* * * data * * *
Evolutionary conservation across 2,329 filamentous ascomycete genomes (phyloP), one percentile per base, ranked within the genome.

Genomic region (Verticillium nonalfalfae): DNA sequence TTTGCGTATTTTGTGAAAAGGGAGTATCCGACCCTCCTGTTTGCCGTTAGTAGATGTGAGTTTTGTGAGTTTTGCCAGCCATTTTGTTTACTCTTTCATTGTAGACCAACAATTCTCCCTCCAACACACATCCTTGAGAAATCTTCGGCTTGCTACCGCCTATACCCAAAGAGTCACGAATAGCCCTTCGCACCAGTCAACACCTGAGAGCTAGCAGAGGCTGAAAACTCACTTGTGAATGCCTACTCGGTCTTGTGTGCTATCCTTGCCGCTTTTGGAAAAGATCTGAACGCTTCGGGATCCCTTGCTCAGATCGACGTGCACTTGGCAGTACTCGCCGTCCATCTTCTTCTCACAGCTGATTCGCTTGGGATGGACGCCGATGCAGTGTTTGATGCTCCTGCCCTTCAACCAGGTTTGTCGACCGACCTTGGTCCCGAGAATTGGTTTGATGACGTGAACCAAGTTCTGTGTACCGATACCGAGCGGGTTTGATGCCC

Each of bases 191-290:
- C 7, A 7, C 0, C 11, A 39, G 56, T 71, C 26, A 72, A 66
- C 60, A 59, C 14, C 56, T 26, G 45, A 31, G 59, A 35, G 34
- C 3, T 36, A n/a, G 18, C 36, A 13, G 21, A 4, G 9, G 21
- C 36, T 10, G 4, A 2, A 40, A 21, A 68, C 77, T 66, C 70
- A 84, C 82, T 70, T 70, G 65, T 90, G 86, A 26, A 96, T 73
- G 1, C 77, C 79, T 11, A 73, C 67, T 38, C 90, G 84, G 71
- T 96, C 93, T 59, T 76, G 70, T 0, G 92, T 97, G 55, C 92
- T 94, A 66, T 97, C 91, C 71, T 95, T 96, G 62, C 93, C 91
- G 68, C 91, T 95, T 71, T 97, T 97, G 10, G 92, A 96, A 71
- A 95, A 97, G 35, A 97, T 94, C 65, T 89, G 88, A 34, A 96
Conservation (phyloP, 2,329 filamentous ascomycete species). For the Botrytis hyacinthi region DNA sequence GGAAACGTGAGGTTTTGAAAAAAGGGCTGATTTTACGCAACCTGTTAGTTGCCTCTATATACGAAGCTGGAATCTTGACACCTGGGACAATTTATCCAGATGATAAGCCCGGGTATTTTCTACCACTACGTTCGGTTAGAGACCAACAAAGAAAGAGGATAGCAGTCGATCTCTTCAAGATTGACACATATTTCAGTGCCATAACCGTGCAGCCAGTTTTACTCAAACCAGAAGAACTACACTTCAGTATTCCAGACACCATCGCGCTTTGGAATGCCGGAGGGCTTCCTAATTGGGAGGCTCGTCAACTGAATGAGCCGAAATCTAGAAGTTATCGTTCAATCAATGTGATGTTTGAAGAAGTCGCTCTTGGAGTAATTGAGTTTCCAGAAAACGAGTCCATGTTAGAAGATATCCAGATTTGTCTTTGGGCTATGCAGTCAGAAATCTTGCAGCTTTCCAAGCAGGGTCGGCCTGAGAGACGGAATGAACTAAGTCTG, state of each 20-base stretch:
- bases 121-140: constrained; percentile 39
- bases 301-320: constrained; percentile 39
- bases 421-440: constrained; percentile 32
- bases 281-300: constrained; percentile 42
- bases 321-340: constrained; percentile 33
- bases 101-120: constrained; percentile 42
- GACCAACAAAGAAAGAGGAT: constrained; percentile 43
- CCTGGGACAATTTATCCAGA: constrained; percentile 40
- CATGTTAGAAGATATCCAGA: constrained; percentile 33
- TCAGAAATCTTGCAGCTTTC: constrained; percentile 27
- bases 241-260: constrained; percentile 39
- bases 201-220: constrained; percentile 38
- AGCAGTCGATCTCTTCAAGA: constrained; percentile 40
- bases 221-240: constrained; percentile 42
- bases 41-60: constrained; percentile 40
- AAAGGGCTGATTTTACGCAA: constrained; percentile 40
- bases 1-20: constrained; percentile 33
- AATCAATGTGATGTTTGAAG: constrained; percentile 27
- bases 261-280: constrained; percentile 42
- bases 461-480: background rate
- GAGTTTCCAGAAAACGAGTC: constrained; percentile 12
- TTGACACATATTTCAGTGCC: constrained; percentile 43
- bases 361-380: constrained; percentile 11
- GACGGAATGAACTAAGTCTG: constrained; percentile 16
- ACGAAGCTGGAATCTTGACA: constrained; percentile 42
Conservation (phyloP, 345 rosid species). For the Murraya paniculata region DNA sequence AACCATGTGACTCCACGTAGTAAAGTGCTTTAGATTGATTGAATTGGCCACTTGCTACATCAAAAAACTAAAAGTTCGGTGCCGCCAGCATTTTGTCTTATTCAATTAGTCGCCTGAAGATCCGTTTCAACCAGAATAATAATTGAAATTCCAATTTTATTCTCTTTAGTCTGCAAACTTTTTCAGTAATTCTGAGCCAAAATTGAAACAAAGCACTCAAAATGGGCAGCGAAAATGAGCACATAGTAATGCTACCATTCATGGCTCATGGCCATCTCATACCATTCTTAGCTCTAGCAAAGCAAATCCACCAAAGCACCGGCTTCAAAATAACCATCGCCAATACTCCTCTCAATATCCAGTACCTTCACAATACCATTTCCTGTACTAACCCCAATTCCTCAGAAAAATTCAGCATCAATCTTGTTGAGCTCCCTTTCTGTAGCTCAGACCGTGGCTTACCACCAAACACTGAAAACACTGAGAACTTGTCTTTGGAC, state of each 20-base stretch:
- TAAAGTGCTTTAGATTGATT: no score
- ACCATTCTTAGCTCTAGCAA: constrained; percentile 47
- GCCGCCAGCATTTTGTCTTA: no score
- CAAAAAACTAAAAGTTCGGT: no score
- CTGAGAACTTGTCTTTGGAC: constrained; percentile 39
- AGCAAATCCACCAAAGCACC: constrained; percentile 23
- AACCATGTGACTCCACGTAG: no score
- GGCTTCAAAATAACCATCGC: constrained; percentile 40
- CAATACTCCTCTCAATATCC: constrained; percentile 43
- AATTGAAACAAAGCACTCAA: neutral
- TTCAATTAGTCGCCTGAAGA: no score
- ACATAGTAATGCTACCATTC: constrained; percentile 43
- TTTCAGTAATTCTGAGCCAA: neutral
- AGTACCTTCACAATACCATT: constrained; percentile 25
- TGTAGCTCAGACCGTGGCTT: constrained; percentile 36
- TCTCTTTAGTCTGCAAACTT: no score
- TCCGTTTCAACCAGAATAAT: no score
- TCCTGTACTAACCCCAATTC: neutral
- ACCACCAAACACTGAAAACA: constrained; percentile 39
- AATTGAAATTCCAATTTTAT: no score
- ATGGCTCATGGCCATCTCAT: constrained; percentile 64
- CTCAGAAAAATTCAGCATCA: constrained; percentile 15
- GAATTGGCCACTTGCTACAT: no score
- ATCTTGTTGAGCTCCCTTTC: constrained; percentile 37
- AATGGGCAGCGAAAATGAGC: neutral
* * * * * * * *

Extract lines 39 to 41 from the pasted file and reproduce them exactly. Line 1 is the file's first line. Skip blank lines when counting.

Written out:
- ACGAAGCTGGAATCTTGACA: constrained; percentile 42
Conservation (phyloP, 345 rosid species). For the Murraya paniculata region DNA sequence AACCATGTGACTCCACGTAGTAAAGTGCTTTAGATTGATTGAATTGGCCACTTGCTACATCAAAAAACTAAAAGTTCGGTGCCGCCAGCATTTTGTCTTATTCAATTAGTCGCCTGAAGATCCGTTTCAACCAGAATAATAATTGAAATTCCAATTTTATTCTCTTTAGTCTGCAAACTTTTTCAGTAATTCTGAGCCAAAATTGAAACAAAGCACTCAAAATGGGCAGCGAAAATGAGCACATAGTAATGCTACCATTCATGGCTCATGGCCATCTCATACCATTCTTAGCTCTAGCAAAGCAAATCCACCAAAGCACCGGCTTCAAAATAACCATCGCCAATACTCCTCTCAATATCCAGTACCTTCACAATACCATTTCCTGTACTAACCCCAATTCCTCAGAAAAATTCAGCATCAATCTTGTTGAGCTCCCTTTCTGTAGCTCAGACCGTGGCTTACCACCAAACACTGAAAACACTGAGAACTTGTCTTTGGAC, state of each 20-base stretch:
- TAAAGTGCTTTAGATTGATT: no score